MARIAH: She works - well, in her free time, she does watercolor and she's actually working on publishing a graphic novel...

Mr. CRUMB: But what's her job?

MARIAH: ...that's about her history.

Mr. CRUMB: What's her job, though? What does she do for...

CONAN: What does she do for...

MARIAH: Her job is - pardon me. Her job is - as what she calls mindscaping, which is working as a visual facilitator.

Ms. CRUMB: Oh.

Mr. CRUMB: And so your grandmother was an art therapist. Your mother was a visual facilitator. And what are you? What's your job?

MARIAH: I've also followed in her footsteps, and I work as a visual facilitator. I have my own business. And - yeah.

Mr. CRUMB: Is it - wow. That's kind of like a dynasty of some kind of, like, art therapy thing that's - I've never heard of in my life.

Ms. CRUMB: It's true that it's rare that artists could spend their days hanging out with other people and mostly hanging out with their desks so.

CONAN: Hmm.

MARIAH: True. We're actually working corporations and nonprofits and (unintelligible).

Mr. CRUMB: Wow. That's very - I've never heard of that. Most of the artists I know are just crazy, shiftless characters that, you know...

Ms. CRUMB: Shiftless.

Mr. CRUMB: ...are eccentric and weird and, you know, live in fleabag rooms and do their weird art on their own little world as (unintelligible).

Ms. CRUMB: I've never heard of visual facilitators. That sounds very interesting.

Mr. CRUMB: Yeah.

CONAN: Sophie, what about the third generation? Will you be collecting your son's artwork?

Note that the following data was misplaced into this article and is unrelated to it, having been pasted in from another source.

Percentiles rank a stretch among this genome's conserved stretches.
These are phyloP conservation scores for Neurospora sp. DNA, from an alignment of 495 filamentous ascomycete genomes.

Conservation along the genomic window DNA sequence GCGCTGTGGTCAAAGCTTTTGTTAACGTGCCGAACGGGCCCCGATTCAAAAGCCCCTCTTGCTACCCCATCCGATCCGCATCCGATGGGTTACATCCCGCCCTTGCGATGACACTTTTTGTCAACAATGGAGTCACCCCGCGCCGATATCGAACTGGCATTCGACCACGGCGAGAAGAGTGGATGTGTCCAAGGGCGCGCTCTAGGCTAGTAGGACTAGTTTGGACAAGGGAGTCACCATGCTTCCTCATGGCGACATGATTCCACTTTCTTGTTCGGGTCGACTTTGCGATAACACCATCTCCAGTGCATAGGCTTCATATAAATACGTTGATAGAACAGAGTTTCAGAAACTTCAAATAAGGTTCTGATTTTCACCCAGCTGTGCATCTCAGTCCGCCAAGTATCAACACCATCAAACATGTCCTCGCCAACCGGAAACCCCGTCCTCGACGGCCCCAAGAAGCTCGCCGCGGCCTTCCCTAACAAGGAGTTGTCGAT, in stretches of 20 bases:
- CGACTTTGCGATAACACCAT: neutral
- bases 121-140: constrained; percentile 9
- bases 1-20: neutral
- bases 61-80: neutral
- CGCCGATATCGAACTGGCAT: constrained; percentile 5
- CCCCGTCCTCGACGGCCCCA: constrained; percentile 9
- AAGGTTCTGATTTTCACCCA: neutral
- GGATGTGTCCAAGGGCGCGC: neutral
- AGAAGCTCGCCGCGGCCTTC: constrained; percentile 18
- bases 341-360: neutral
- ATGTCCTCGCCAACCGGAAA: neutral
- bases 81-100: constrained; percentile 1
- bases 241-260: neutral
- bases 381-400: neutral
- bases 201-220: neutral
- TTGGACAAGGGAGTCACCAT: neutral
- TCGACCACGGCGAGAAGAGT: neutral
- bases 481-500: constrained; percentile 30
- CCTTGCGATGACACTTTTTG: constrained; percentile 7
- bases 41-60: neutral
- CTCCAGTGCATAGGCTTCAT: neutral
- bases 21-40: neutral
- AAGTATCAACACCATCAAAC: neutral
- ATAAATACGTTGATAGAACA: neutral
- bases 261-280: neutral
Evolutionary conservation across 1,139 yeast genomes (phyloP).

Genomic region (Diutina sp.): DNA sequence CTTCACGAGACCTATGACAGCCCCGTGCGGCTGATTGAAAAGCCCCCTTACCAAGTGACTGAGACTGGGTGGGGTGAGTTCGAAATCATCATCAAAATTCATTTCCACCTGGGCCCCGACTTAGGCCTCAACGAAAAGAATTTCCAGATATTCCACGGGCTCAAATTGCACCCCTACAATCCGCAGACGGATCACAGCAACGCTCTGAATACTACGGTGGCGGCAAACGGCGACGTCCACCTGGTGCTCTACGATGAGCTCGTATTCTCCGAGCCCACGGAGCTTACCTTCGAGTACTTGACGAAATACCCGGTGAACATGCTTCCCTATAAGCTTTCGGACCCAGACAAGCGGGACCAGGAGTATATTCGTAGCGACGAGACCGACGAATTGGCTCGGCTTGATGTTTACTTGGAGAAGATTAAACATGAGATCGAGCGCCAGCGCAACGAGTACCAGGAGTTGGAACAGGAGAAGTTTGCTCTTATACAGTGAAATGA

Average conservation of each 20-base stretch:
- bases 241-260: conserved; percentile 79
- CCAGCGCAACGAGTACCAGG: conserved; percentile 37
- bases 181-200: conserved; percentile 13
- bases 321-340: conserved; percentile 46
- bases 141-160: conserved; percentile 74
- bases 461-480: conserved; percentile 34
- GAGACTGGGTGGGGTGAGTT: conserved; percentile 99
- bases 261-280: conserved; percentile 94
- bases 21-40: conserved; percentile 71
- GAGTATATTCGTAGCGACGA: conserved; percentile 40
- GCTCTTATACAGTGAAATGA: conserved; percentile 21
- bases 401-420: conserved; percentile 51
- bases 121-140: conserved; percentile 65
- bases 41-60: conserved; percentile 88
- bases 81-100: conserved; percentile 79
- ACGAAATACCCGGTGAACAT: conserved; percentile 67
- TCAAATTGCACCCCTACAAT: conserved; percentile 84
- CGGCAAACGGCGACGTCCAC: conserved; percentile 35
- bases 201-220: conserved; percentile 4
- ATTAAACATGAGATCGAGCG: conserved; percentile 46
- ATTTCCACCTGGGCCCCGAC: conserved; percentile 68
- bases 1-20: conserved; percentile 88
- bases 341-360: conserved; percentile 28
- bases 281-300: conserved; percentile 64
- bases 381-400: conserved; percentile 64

Ms. CRUMB: Yeah, if he does it, unless he takes after his dad - like, least visual person I've met in my life.

Mr. CRUMB: Your husband?

Ms. CRUMB: My husband.

CONAN: Uh-huh.

(Soundbite of laughter)

Mr. CRUMB: I think he's more like your husband than like you.

Ms. CRUMB: Yeah, well, Ill start in with the brainwashing (unintelligible).

(Soundbite of laughter)

CONAN: Mariah...

Ms. CRUMB: See how it goes.

CONAN: ...thanks very much for the phone call. We're talking with Robert Crumb...

Mr. CRUMB: Very interesting.

CONAN: ...and his daughter Sophie about their book, "Sophie Crumbs Evolution of a Crazy Artist."

You're listening to TALK OF THE NATION from NPR News.

Ms. CRUMB: Crazy.

CONAN: Frank(ph) is on the line, Frank calling us from Rochester in New York.

FRANK (Caller): How are you this afternoon? I'm also a big fan of R. Crumb. He really was very inspirational when I was a young man.

Mr. CRUMB: Yo, dude.